Reverse Engineer An X-Ray Image Sensor

If you think of a medical x-ray, it is likely that you are imagining a photographic plate as its imaging device. Clipped to your tooth by your dentist perhaps, or one of the infamous pictures of the hands of [Thomas Edison]’s assistant [Clarence Madison Dally].

As with the rest of photography, the science of x-ray imaging has benefited from digital technology, and it is now well established that your hospital x-ray is likely to be captured by an electronic imaging device. Indeed these have now been in use for so long that their first generation can even be bought by an experimenter for an affordable sum, and that is what the ever-resourceful [Niklas Fauth] with the assistance of [Jan Henrik], has done. Their Trophy DigiPan digital x-ray image sensor was theirs for around a hundred Euros, and though it’s outdated in medical terms it still has huge potential for the x-ray experimenter.

The write-up is a fascinating journey into the mechanics of an x-ray sensor, with the explanation of how earlier devices such as this one are in fact linear CCD sensors which track across the exposed area behind a scintillator layer in a similar fashion to the optical sensor in a flatbed scanner. The interface is revealed as an RS422 serial port, and the device is discovered to be a standalone unit that does not require any commands to start scanning. On power-up it sends a greyscale image, and a bit of Sigrok examination of the non-standard serial stream was able to reveal it as 12-bit data direct from the sensor. From those beginnings they progressed to an FPGA-based data processor and topped it all off with a very tidy power supply in a laser-cut box.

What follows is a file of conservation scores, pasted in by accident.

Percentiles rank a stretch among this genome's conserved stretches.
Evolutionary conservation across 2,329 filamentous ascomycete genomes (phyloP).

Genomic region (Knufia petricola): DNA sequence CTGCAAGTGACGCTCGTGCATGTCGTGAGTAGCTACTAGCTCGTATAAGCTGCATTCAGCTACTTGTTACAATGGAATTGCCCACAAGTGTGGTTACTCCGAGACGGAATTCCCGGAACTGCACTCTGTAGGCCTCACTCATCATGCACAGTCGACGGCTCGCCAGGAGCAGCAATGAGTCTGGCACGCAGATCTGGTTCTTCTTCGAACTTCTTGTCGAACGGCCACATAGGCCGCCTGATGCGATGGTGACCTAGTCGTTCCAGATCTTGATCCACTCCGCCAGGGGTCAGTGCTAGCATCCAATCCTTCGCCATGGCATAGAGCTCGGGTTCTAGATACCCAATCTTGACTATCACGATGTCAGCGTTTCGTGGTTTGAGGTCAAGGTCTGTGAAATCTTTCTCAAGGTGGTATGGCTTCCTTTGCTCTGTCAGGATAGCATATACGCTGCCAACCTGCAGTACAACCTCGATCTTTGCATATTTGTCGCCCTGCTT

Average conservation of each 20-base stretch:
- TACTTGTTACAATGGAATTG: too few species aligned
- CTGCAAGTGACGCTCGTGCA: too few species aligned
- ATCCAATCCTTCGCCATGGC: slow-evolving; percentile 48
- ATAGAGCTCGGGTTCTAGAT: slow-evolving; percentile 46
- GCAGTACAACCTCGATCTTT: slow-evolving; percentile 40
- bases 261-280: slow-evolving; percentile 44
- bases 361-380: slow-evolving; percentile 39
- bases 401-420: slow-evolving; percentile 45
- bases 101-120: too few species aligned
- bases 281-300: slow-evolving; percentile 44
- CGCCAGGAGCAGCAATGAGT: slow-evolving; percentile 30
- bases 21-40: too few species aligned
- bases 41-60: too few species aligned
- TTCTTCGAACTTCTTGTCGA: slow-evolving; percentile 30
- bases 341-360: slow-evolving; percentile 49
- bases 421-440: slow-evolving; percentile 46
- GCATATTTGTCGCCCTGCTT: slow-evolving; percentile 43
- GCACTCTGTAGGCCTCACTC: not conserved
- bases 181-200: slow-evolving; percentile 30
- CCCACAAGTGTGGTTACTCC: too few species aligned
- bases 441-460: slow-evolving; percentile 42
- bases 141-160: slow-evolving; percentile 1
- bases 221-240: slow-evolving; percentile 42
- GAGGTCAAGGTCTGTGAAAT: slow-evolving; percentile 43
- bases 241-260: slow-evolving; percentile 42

It’s appreciated that x-rays are a particularly hazardous medium to experiment with, and we note from their videos that they are using some form of shielding. The source is a handheld fluoroscope of the type used in sports medicine that produces a narrow beam. If you remember the discovery of an unexpected GameBoy you will be aware that medical electronics seems to be something of a speciality in those quarters, as do autonomous box carriers.

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